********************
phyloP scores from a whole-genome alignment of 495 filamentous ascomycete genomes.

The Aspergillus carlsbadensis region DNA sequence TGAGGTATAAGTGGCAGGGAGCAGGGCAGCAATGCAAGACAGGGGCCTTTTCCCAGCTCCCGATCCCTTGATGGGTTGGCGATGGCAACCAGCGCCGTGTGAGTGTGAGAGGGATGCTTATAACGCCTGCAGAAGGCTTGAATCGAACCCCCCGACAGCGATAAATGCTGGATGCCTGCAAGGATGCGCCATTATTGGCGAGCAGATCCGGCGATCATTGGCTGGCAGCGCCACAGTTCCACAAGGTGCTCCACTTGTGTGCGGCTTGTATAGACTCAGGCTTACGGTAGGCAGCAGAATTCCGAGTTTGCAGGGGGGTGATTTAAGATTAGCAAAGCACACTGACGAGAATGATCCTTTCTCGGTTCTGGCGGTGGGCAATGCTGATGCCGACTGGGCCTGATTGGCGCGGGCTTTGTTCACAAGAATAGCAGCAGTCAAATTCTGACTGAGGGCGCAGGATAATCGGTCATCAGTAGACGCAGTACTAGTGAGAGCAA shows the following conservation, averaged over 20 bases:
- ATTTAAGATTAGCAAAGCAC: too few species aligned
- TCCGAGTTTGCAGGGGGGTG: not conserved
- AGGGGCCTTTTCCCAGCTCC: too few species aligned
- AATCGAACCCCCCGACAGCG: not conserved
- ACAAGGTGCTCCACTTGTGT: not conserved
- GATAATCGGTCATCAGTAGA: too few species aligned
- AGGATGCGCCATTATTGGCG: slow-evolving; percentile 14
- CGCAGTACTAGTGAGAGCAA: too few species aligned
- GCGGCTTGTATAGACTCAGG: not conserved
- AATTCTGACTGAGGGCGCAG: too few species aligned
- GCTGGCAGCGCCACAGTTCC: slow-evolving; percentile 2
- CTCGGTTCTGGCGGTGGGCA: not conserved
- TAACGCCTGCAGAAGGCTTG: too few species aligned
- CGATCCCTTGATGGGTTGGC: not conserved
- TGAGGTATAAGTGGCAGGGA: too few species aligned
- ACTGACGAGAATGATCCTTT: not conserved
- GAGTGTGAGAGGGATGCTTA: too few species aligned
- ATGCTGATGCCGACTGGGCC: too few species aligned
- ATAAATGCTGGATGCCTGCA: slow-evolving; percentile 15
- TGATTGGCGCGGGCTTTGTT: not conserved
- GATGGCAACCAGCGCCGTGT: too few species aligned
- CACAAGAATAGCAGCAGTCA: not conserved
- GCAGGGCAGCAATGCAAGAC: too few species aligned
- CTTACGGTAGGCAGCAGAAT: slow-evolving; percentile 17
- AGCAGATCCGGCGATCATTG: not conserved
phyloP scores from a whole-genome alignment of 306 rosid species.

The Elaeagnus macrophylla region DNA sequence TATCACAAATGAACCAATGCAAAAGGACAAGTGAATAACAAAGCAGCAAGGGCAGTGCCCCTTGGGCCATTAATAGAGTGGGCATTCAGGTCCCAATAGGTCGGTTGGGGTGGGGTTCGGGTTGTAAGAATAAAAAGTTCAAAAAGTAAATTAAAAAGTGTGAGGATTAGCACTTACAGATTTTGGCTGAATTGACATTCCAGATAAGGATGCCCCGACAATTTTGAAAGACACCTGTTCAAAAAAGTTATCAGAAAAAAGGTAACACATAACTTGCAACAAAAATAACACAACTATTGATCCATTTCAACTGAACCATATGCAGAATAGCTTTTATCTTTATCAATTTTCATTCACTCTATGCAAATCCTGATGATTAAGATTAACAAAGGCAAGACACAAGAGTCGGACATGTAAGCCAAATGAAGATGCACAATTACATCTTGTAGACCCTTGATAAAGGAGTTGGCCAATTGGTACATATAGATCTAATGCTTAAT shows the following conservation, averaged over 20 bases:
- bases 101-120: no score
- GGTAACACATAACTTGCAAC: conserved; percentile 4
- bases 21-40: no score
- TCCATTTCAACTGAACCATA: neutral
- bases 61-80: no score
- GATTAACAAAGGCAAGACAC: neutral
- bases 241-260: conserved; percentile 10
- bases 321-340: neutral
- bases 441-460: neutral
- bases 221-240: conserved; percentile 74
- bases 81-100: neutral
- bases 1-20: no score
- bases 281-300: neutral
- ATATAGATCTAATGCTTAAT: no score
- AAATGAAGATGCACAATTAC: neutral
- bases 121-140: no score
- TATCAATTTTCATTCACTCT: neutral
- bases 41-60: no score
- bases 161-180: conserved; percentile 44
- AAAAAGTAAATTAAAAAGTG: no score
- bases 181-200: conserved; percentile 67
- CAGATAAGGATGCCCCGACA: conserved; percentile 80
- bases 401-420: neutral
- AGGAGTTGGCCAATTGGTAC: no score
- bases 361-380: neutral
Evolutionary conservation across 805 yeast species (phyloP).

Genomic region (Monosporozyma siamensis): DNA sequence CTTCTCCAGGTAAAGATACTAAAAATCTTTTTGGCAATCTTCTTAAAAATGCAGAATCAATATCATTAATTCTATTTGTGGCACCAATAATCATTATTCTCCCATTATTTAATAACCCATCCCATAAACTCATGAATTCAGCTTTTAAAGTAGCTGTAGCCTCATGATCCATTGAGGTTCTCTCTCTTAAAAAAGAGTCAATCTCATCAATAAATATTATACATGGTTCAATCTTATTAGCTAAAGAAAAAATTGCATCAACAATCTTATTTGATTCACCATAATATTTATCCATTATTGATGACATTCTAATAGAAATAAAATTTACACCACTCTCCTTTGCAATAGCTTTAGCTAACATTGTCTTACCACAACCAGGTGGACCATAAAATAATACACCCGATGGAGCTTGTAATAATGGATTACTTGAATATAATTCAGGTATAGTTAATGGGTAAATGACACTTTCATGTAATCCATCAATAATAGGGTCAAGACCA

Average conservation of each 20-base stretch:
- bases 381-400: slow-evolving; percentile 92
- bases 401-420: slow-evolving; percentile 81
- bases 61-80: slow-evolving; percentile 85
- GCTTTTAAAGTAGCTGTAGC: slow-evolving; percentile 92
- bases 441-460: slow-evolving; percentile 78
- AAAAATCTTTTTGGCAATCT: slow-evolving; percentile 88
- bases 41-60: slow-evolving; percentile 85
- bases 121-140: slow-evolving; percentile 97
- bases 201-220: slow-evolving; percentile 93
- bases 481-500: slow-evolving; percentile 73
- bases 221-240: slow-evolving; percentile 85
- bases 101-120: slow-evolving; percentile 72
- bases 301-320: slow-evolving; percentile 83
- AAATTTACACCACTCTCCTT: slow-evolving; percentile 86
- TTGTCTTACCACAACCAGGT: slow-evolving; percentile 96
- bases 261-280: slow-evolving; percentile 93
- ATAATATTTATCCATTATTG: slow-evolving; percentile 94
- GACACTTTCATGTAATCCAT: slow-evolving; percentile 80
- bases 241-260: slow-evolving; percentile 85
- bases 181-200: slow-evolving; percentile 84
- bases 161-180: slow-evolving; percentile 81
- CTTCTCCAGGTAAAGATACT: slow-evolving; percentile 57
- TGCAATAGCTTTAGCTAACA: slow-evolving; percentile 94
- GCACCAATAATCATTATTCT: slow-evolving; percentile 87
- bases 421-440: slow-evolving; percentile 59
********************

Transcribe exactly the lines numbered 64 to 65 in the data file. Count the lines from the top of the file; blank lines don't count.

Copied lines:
- bases 41-60: slow-evolving; percentile 85
- bases 121-140: slow-evolving; percentile 97